The force that enforces the terms of the agreement constitutes one more virtual inequality in human relations in general.  Thus we see the paradox that equality does engender inequality.  It is precisely the equality in human relations wherein a specifically human kind of inequality occurs, as a compensation for the self-contradiction inherent in the idea of an agreement between equals.  All these considerations follow logically from our established premise.  Abstractions do commonly contain some self-contradiction.   Equality is a pure or logical idea that is imposed upon a relationship, but does not belong to this relationship "by nature."  In other words, human beings are inherently unequal.  It is still possible to call human beings equal; but if they are called equal they also cannot participate--without contradicting their inherent inequality--in real relations, which are always disrupted by disagreements as would occur between unequals.  These disagreements in real situations must be settled.  So long as the situation the men are in is a real situation, as I describe it, then these same men, or men before them, have no choice but to posit a way to resolve disputes among equals.  This way of settling disputes is itself an abstraction.  There arises not just force, such as would inhere in the (unequal) personalities of two men, but an abstract force.  The "dialectical movement" of an abstraction is brought about by the inadequacy of any abstraction to control a real situation.  This point should by now be clear. We may consider some specific examples.  The history of humanity is replete with such examples.  I can think of no example more to the point than marriage, which is--has become, whatever it has been in the past--a contract of inequality.  The separate roles of man and wife are recognized, not in any document outlining these roles, but in the way disagreements are settled in cases of conflict.  The law of marriage is contained in legal proceedings; here it is that marriage is defined.

At this point we should more fully understand what an agreement is.  I said earlier that an agreement is possible only through language, which alludes to future and past events.  An agreement is essentially two promises set forth by at least two men.  Language is an essential part of this problem.  I said also that an agreement is always basically an agreement of human beings (those beings capable of understanding agreements) who are, together and mutually, on a basis of equality.  Thus the very word agreement presupposes equality.  These agreements, and the corresponding ideas of equality, appeared long before democratic theory in the Age of Enlightenment or before.  I said before, but must emphasize:  an agreement is as such essentially a relationship of equals.  Without agreements, which were a very early form of human relationship, and came about, probably, at the beginning of human time, there would be no equality.  Without equality, conversely, there would be no agreements.  The precise point of an agreement is in the first place to suspend the possibility of force within the relationship, force being an "unequal" element.  An agreement of course could involve humans with unequal traits and capacities; but the agreement itself, as a two-sided relationship, is between persons who in the framework of that agreement are equal.  Otherwise, the agreement would not exist.  If I say "I agree" to this or that, that means that I enter the agreement "freely."  Of course at this point the entire idea of freedom appears--and I could capitalize the word as Freedom.  Freedom ultimately means "free"--to voluntarily, with no compulsion, enter the agreement.  We could give examples, some of which appear problematic.  If I "agree" to pay a gambling debt to a mobster, that is not precisely an agreement in the formal sense I mean the word here; the agreement was not an agreement, because it was not voluntary--recognizing the free will of the gambler.  The idea of a "forced" agreement is a contradiction in terms.  Rather, any true agreement will be made with each person freely promising something (or other) to the person promised.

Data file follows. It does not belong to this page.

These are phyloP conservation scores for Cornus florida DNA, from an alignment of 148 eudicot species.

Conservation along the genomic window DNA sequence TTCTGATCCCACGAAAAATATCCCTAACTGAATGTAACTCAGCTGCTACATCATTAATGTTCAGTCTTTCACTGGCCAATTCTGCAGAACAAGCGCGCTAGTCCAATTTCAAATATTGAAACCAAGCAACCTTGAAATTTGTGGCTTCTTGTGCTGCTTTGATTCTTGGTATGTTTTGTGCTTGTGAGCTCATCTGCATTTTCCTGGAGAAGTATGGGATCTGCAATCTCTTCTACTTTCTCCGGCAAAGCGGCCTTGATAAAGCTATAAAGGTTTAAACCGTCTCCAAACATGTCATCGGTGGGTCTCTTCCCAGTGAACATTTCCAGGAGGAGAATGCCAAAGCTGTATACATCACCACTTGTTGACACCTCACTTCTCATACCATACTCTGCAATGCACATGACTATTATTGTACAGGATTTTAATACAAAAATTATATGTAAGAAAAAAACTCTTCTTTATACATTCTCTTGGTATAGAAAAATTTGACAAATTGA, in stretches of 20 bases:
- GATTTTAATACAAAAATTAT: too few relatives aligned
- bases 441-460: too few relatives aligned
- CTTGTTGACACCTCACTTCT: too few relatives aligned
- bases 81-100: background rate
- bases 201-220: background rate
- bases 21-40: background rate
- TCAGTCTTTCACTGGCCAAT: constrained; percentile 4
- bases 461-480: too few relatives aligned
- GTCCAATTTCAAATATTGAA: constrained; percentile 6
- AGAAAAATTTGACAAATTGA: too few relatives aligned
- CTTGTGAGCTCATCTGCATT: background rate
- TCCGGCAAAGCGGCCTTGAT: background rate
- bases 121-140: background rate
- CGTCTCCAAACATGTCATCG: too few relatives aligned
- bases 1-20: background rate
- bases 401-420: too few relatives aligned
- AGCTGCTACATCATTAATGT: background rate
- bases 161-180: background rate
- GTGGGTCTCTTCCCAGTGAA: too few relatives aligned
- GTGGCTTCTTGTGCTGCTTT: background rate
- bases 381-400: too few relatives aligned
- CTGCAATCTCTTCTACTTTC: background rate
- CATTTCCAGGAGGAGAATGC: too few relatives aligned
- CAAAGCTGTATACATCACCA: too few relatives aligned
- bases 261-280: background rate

An agreement, as we just said, is a specifically human relationship requiring language, a conception of a future state of affairs, and so forth.  An agreement is possible among humans, so long as they are human, at the very earliest stage of human culture.  Thus, two men at the stage of Eolithic or early paleolithic culture, may enter into an agreement, as, for example, they agree to participate, together, in a hunt and as they also plan the details of that hunt.  The point to be emphasized here is that the two men are together in the hunt, in a relaltionship that is set entirely within the framework of the idea of the hunt.  This is what in fact it means to be a hunter in the human sense of the word:  all hunting that is truly human hunting requires planning and prior agreed upon commitment to participation.  It is with this agreement, which we may identify as "said primal agreement," that we must start our philosophical anthropology.   The one remaining point, however, but the point we must make as we anticipate a further extrapolation to the society that evolved in more recent times, is that this primal agreement, as I have stated it, is not then and there enforced or enforcable.  Or, what is more precisely the case, the only enforcement possible of the primal agreement would be through the physical and personality force of either individual, whichever individual, obviously is stronger.  The said primal agreement refers to no party outside the principals of the agreement, whom we will call hunter 1 and hunter 2.